The wedgie's pop-culture pull proves irresistible
05:00 AM, Oct 23, 2013
Johnny Knoxville is doing more than just continuing the low-brow Jackass series with its fourth installment, Jackass Presents: Bad Grandpa.
The 42-year-old comedic performer and actor is also keeping the flame alive for a sophomoric film tradition: the wedgie.
Playing 86-year-old Irving Zisman, Knoxville delivers wedgies so profound that they are featured not just in the comedy (opening Friday) itself, but also in the trailer and on promotional posters for the Paramount franchise.
“The wedgie is one of the many things in my repertoire,” says Knoxville. “Simple is funny. Underpants are funny. And it works every time.”
This act of pulling another’s underwear violently upward to inflict irritation and a comically goofy appearance enjoyed its golden era in comedies released during the Reagan administration in the 1980s, says Matt Zaller, host of the show MetacafeUnfiltered at thevideo-sharing site Metacafe.com.
“They were the thing to do to the protagonist-of-the-day mostly nerds in the very common underdog comedies,” says Zaller. “It was an easy way for filmmakers to get a laugh. But we might have over-saturated the market since there was a wedgie in about 50% of the movies.”
In the Cold War world, the wedgie was also a sure way to build up sympathy for the plucky screen heroes in comedies such as 1984’s Revenge of the Nerds and in 1985’s Just One of the Guys. Craig Detweiler, director of Pepperdine University’s Center for Entertainment, Media and Culture, recalls living in Japan in the 1980s and watching the wedgie-mania rise onscreen.
“It’s interesting to think about the wedgie as kind of an extension of Japanese sumo wrestling taken to its logical extreme,” says Detweiler. “It’s an Americanized version of the classic power move.”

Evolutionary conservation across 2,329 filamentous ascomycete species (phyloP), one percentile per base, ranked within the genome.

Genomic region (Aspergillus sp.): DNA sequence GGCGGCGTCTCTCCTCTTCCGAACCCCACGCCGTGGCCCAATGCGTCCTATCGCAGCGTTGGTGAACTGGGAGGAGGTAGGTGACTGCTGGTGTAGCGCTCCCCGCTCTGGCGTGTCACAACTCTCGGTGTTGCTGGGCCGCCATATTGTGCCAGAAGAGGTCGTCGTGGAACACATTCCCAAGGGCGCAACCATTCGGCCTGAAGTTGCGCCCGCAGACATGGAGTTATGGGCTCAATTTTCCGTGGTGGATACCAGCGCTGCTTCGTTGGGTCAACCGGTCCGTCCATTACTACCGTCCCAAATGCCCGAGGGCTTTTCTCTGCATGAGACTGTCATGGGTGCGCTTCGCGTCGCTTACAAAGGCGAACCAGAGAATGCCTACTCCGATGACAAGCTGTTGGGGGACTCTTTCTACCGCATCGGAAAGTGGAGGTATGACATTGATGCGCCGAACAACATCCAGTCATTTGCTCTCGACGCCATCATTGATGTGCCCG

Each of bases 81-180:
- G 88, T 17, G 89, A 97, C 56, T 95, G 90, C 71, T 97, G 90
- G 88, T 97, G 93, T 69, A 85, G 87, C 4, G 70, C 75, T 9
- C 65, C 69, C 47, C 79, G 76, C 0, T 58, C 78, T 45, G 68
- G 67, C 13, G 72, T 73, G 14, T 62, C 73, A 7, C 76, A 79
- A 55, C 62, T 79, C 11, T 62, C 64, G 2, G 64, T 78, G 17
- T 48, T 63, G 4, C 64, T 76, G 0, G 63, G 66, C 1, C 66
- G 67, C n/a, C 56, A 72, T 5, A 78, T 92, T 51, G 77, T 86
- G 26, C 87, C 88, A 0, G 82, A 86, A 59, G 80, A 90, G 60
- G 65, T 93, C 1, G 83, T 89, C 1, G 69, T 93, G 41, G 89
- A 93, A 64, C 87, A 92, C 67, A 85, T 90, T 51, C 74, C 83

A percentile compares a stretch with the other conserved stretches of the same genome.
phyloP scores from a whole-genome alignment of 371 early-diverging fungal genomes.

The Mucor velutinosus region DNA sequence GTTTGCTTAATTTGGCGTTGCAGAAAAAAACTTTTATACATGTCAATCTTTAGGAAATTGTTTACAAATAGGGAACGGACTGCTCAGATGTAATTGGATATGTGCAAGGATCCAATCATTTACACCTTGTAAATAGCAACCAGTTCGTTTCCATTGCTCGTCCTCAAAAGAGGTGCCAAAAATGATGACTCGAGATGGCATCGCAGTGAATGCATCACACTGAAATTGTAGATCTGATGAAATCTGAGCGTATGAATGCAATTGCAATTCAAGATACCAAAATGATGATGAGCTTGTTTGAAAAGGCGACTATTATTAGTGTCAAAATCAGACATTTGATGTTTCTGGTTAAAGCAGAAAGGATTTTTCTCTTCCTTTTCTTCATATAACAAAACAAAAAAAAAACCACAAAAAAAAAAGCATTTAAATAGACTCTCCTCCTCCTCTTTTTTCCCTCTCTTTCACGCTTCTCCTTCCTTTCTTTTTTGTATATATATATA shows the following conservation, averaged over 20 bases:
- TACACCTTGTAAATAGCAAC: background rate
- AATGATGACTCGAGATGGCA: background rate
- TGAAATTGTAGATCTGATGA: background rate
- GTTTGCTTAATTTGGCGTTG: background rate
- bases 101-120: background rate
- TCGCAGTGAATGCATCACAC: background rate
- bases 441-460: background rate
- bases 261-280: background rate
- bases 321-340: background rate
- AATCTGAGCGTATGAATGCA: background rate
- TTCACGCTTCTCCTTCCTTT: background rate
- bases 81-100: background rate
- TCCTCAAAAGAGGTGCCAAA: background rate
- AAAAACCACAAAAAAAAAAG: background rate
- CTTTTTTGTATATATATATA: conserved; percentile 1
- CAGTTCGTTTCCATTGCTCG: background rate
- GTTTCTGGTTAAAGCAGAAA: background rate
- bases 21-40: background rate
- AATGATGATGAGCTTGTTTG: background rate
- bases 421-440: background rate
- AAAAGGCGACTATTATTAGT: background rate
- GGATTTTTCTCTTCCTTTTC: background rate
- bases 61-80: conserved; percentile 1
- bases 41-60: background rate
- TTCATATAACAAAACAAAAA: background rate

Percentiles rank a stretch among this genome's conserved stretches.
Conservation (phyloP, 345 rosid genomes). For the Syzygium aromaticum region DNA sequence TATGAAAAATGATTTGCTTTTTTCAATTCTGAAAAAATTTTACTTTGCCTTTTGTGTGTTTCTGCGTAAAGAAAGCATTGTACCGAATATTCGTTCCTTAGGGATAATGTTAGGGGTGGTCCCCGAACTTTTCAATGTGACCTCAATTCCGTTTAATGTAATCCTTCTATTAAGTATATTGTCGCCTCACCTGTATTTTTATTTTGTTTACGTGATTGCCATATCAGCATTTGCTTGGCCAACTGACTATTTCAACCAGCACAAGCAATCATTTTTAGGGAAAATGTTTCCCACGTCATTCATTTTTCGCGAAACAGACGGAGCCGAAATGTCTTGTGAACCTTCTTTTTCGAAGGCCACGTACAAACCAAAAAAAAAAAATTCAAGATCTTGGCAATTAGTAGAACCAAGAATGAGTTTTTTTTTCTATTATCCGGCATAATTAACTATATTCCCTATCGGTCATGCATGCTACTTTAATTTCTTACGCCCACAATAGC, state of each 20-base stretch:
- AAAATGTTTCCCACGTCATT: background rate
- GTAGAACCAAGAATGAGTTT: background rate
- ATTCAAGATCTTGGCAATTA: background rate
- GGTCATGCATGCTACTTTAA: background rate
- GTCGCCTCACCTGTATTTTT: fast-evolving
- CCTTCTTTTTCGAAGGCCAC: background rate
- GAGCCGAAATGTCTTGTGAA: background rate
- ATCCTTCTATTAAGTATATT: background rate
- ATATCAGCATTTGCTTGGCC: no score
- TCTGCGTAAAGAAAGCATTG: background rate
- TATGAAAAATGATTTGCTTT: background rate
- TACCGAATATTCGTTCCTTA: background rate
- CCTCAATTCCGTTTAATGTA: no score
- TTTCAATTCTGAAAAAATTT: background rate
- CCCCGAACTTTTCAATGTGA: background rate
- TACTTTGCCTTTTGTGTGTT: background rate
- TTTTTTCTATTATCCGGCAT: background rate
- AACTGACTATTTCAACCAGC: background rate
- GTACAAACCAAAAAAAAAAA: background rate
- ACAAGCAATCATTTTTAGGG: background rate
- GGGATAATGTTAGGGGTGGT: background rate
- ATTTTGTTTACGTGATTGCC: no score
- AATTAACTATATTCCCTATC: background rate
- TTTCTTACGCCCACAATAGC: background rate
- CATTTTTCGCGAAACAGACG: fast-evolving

The art form morphed. In 1988’s Caddyshack II, legendary hard-guy actor Robert Stack received a pivotal wedgie from Randy Quaid during a round of golf. “That’s my all-time favorite,” says Zaller. “Two adults executing a wedgie, which was really unheard of, juxtaposed on a a really plush golf course.” A gem in an ill-begotten sequel.
But the wedgie screen climax arguably came in Bill & Ted’s Bogus Journey (1991) when dudes Bill (Alex Winter) and Ted (Keanu Reeves) gave Death himself a killer “Melvin” (as they called it).
“Anytime you can combine Ingmar Bergman’s The Seventh Seal with the wedgie, you have elevated it to a sublime art form that will live in pop culture infamy,” says Detweiler.
Screen wedgies declined over the next 20 years, perhaps due to shame over their bullying origins or because high school geeks began to rule the world.
“Revenge of the Nerds has truly been carried out in large-scale ways with the rise of the tech industry,” says Detweiler. “The era of Bill Gates and Mark Zuckerberg domination might be the logical extension of one too many wedgies. They have turned the tables, they have struck back. It’s been one long payback and perhaps the lesson has been learned.”
Wedgies have been creeping back onto the scene in recent years. Jack Black gave his wrestling nemesis a wedgie in 2006’s Nacho Libreand Pamela Anderson inflicted one on Jenny McCarthy in 2003’s Scary Movie 3. Ben Stiller gave himself a humiliating wedgie on the male model runway in 2001’s Zoolander.
But it’s really been the Jackass franchise that reinvigorated the genre, starting with 2002’s Jackass: The Movie. A notable “wedgie bungee” stunt featured performer Chris Raab falling from a tree attached to an elastic pair of underpants.
Knoxville continues the tradition in the Bad Grandpa. He inflicts one on his co-star Jackson Nicoll who was eight when they shot the movie, relying on unscripted hidden camera shots.
“(Jackson) hauled off and kicked me right in the shins as hard as he could, so that was my first line of offense,” says Knoxville. “It was the only thing I can do to him.”
The poster wedgie shot, during which Nicoll wore a special elastic device to allow him to be suspended without pain, was a clear choice.
“It’s a funny idea,” says director Jeff Tremaine. Knoxville (as Zisman) “is carrying a six-pack in one hand. And he has an eight-year-old hanging by his underwear in the other hand.”
It’s the kind of move that could bring the act back into vogue. But as far Knoxville is concerned, it’s just a good gag, no matter how much time has passed.
“It’s a real juvenile thing to do to someone. That’s what makes it funny to me,” he says. “It’s stuff you did when you are 9. But I’m still doing them at 42.”